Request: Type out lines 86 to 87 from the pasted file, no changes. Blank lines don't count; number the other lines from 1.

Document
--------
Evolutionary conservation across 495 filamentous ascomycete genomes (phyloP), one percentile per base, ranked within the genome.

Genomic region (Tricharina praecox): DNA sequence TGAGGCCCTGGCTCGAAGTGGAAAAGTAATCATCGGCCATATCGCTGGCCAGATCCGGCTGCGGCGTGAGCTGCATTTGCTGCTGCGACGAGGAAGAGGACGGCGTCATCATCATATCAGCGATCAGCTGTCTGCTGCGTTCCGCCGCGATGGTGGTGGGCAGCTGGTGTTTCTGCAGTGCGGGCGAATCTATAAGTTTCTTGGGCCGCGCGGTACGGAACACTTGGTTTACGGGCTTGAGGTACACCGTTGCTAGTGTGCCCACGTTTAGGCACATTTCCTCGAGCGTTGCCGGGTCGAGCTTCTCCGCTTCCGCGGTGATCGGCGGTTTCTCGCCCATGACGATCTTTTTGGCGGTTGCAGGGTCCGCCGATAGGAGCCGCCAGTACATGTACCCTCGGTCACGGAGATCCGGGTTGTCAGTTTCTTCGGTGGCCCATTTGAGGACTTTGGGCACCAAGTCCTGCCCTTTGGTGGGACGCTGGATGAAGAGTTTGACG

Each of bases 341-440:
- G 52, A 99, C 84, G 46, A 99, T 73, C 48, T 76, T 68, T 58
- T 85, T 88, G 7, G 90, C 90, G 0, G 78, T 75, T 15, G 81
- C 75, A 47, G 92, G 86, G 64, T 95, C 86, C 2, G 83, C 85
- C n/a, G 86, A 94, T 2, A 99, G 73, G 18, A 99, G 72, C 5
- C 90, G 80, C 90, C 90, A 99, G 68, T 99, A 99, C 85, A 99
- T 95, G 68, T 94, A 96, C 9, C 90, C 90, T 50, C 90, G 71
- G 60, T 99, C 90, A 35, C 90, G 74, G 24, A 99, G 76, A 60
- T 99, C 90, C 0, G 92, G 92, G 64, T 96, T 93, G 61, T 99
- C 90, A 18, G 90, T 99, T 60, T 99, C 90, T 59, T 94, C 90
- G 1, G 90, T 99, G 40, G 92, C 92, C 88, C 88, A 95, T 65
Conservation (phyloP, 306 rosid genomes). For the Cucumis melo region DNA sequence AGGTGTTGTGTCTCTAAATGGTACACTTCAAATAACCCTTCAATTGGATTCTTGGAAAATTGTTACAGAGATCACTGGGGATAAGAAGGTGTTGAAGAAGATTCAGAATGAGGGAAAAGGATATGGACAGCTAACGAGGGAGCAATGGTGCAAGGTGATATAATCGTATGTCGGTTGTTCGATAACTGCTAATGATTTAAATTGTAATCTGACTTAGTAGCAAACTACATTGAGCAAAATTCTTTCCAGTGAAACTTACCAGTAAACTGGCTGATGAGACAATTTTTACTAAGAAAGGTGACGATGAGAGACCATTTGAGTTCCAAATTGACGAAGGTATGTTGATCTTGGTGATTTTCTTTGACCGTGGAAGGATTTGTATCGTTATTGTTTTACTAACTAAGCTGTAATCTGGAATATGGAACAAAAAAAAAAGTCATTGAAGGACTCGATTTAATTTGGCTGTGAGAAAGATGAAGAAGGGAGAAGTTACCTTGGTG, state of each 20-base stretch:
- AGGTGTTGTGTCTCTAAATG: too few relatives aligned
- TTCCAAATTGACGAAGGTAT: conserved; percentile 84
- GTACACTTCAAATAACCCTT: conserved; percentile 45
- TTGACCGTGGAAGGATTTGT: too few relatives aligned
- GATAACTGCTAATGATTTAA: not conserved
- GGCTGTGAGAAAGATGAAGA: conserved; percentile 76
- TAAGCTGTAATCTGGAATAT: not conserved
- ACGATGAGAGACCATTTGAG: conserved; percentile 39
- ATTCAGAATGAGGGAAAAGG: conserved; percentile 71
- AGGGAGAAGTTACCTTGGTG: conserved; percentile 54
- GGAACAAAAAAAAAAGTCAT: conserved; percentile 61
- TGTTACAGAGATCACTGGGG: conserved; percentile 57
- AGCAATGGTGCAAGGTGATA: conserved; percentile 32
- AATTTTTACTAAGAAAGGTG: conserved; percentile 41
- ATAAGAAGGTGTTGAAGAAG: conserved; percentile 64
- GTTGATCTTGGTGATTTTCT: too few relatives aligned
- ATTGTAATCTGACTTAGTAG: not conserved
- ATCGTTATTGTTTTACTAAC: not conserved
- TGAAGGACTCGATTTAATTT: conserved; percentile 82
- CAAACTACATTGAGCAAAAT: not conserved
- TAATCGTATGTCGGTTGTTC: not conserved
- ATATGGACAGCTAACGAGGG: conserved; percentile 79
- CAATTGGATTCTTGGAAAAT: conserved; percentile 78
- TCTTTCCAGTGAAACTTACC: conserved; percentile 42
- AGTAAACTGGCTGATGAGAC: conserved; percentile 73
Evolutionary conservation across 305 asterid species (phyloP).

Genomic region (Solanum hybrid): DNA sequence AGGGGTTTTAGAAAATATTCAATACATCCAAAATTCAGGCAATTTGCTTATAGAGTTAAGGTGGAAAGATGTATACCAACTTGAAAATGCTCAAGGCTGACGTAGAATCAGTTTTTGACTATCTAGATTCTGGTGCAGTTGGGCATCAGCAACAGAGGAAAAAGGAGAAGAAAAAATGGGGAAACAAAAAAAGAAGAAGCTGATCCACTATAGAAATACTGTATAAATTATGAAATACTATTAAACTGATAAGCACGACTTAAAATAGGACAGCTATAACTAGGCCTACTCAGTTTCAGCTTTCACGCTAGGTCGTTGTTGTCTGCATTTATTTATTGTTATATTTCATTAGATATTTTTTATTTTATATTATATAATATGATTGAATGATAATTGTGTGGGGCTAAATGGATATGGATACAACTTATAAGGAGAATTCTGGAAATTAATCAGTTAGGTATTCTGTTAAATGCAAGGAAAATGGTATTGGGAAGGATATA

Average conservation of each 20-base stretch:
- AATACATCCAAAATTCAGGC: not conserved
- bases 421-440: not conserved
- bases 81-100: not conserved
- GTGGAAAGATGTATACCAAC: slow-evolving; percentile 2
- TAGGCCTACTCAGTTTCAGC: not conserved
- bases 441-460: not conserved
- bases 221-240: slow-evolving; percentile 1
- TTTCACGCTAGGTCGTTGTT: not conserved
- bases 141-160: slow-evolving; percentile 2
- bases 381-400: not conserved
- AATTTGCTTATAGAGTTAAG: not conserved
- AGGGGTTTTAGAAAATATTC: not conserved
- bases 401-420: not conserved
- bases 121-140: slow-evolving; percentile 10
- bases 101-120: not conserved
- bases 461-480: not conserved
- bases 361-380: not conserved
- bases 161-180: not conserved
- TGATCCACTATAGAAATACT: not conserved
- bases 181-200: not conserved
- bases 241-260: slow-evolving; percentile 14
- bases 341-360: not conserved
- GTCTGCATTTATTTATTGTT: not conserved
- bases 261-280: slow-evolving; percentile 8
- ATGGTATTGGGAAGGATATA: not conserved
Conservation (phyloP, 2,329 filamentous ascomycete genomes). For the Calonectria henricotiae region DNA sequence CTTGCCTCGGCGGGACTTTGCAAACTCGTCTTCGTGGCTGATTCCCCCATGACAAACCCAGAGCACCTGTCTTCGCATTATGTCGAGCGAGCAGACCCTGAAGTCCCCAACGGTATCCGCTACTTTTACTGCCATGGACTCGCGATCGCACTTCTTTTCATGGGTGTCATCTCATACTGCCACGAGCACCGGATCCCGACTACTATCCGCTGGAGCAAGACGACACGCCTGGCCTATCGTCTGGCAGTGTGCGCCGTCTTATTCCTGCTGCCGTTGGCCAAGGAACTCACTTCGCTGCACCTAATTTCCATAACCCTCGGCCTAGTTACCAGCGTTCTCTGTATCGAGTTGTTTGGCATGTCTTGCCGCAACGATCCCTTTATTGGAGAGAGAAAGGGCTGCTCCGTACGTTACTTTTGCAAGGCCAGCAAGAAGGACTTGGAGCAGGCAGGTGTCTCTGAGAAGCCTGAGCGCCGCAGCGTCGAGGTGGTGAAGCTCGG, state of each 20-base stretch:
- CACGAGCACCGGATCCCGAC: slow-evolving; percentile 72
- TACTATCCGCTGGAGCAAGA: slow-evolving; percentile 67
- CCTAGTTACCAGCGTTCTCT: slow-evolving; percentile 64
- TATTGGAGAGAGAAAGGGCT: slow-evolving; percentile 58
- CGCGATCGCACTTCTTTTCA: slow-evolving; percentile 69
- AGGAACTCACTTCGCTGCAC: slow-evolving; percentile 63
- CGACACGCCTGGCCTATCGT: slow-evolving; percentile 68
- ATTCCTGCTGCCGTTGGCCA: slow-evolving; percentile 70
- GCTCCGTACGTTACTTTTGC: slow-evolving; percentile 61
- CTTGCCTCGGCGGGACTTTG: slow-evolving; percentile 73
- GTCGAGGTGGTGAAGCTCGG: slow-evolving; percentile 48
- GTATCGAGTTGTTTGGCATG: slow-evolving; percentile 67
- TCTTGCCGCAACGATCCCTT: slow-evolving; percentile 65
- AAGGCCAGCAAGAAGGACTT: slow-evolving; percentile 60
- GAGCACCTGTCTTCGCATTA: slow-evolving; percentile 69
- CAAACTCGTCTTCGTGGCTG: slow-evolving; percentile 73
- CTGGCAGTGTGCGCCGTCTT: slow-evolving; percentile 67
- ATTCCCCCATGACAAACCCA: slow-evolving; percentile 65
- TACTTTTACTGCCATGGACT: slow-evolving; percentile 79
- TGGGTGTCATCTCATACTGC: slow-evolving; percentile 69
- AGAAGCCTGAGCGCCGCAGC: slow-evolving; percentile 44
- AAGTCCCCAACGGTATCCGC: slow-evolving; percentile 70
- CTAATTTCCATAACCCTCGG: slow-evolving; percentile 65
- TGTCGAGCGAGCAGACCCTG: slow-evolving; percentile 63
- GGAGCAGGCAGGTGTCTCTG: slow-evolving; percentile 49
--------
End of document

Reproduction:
- ATTCCCCCATGACAAACCCA: slow-evolving; percentile 65
- TACTTTTACTGCCATGGACT: slow-evolving; percentile 79